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Taking the Racism Out of Teaching English Writing


KBCS highlights a progressive approach to teaching college writing classes. A method of teaching college level writing titled Anti-racist Writing Assessment Ecology was adopted by 62 faculty at 30 out of the 34 Washington community college and technical colleges (at the time we were working on this story).  The methodology is meant to address and minimize what some educators are considering a culturally colonized education environment.

Dr. Asao Inoue is a Professor of Rhetoric and Composition in the College of Integrative Sciences and Arts at Arizona State University. He developed the Anti-racist Writing Assessment Ecology and wrote the book, Writing Assessment, Social Justice, and The Advancement of Opportunity. Dr. Inoue talked about the approach and what inspired him to create it.


Rosa Clemente

Community organizer and independent journalist, Rosa Clemente  was a keynote speaker at the Washington State Faculty of Color Conference earlier this month.

Parts 1 & 2 – Rosa Clemente explains what people of color face in academia

Part 3 & 4 – Rosa Clemente speaks about the history of the US/Puerto Rico relationship and how this plays out in the aftermath of hurricanes Irma and Maria.


How Local College Students Pay for School

Student loan debt hangs over borrowers with no chance of reprieve. Many try to avoid loans like the plague, but find it’s not always possible due to the rising costs of higher education. KBCS reporter David Joseph talks with students about how they pay for college.


New York’s Plan to Make College Free

YES! Magazine’s Susan Gleason speaks with investigative reporter Jay Gabriel about details associated with New York state’s new kind of scholarship program that aims to make college free. Find out the unique way New York is giving students a hand paying for college.


Homeless but not Hopeless; Riding the Bus to a Better Future

The bus is a means to a better life for Al Brown. Brown is homeless but not hopeless. He has been homeless for years but that has not determined his outlook on life. Brown is a college student who depends on the bus to move him towards a better future. Whitney Henry-Lester brings us Al’s dispatch alongside Seattle PI photographer, Grant Hindsley. Grant spent the day with Al and captured his commute in photos.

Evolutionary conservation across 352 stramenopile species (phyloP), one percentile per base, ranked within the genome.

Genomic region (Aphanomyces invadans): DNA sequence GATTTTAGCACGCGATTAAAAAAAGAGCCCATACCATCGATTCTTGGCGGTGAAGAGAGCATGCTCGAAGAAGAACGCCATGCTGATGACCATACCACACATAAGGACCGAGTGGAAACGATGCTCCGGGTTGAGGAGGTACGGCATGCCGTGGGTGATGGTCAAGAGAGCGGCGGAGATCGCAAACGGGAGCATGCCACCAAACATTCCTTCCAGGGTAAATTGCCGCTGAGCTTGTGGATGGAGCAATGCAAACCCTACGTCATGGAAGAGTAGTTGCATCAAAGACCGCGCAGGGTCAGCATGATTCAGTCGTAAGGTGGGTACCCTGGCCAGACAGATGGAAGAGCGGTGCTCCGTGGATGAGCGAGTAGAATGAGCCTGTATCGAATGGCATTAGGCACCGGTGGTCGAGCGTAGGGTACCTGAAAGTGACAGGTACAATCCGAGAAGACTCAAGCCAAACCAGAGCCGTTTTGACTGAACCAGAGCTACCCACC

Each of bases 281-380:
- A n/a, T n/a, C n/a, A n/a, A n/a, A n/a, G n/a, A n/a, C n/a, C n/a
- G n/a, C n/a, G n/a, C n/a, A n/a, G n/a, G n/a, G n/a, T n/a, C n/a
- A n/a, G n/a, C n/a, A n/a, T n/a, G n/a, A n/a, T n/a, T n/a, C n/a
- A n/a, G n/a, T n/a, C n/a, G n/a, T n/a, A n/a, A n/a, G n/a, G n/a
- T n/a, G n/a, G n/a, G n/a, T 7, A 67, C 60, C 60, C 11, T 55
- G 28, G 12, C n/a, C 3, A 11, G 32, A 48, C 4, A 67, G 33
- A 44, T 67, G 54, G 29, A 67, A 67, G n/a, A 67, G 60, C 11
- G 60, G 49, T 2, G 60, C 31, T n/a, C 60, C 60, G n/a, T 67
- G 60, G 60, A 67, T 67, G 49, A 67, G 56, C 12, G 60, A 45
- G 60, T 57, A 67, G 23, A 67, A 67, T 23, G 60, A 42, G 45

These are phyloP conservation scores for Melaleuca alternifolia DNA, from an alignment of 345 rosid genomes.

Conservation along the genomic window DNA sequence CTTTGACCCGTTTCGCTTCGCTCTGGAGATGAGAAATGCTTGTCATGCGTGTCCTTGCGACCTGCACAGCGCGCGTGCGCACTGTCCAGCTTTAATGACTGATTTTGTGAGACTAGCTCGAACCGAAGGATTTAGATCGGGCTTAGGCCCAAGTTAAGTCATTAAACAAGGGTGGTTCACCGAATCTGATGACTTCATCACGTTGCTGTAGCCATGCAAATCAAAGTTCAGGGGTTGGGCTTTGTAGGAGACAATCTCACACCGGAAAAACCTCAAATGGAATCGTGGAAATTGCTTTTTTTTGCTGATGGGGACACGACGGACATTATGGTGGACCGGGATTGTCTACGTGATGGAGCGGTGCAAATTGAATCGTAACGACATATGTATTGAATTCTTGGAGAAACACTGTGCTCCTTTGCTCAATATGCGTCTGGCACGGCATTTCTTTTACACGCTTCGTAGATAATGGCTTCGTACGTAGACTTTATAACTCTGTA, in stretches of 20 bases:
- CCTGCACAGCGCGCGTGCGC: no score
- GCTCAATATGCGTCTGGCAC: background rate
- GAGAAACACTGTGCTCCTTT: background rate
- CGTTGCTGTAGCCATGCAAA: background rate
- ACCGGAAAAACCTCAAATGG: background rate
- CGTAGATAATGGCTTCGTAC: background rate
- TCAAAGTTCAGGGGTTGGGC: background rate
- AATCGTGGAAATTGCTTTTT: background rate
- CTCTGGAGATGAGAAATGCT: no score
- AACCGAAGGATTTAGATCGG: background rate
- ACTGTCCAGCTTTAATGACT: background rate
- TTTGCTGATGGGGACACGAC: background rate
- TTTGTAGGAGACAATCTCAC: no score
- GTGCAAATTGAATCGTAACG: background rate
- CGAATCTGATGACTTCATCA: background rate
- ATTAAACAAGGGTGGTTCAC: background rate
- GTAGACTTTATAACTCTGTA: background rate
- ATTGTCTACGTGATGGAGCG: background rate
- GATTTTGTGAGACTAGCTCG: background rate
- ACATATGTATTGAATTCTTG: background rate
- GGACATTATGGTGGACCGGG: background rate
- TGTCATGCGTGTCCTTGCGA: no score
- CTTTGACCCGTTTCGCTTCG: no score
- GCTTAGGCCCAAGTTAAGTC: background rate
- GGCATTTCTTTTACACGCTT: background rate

Click here for more What’s the Flux?: Commuter Dispatch stories.

College Affordability In Spotlight Under The Dome In Boise & Olympia

By Tom Banse

Parents with kids soon heading to a state college or university have reason to pay attention to the legislature this coming month. College affordability is the common purpose, but Washington state and Idaho lawmakers have different ideas for how to get there.

Idaho Governor Butch Otter proposes a “tuition lock”… that is to freeze university tuition for incoming freshmen so they would pay the same rate for four academic years. Meanwhile, a measure introduced in the Washington state Senate on Thursday, January 21, seeks to make community and technical college free for any Washingtonian without a college degree. But State Senate Republican Leader Mark Schoesler hesitates to endorse it.

He said, “Show me how they’re going to pay for it.”

This version doesn’t identify a funding source.

Washington isn’t the first to entertain the idea of free tuition at community college. Oregon’s Legislature approved a limited program to start this coming fall quarter and President Obama is championing the idea at the national level.

Oregon’s tuition waiver – called Oregon Promise – applies to a subset of community college students. In the first year of the program, eligibility for free tuition (fees still apply) is restricted to Oregon students who graduate from high school in spring/summer 2016 with a GPA of 2.5 or better and who then enroll in community college within the following six months.

Current high school seniors have to be pretty organized to take advantage. They have to apply for the Oregon Promise program by March 1, 2016. They also have to fill out the federal application for financial aid. The state program is a “last-dollar” program, meaning it covers whatever is left of the tuition bill after other student aid and scholarships are applied.

In Idaho a citizen initiative campaign that sought to reduce student tuition costs shut down this week. The movement, which campaigned under the banner, proposed to reduce tuition by 22 percent by raising state cigarette and tobacco taxes, including a $1.50 per pack hike on cigarettes. Chief petitioner Bill Moran complained on Facebook that his campaign was “undermined” by the governor’s office and health advocates who have designs on tobacco tax revenue to pay for expanded low-income health insurance.

Last year Washington state got the distinction of being the only state to actually cut public university tuition lately. The Washington Legislature reduced tuition at the state’s four-year colleges and universities by 15 to 20 percent over two years and by 5 percent for two-year schools. That tuition cut was a legislative priority for Republicans, but passed with wide bipartisan support.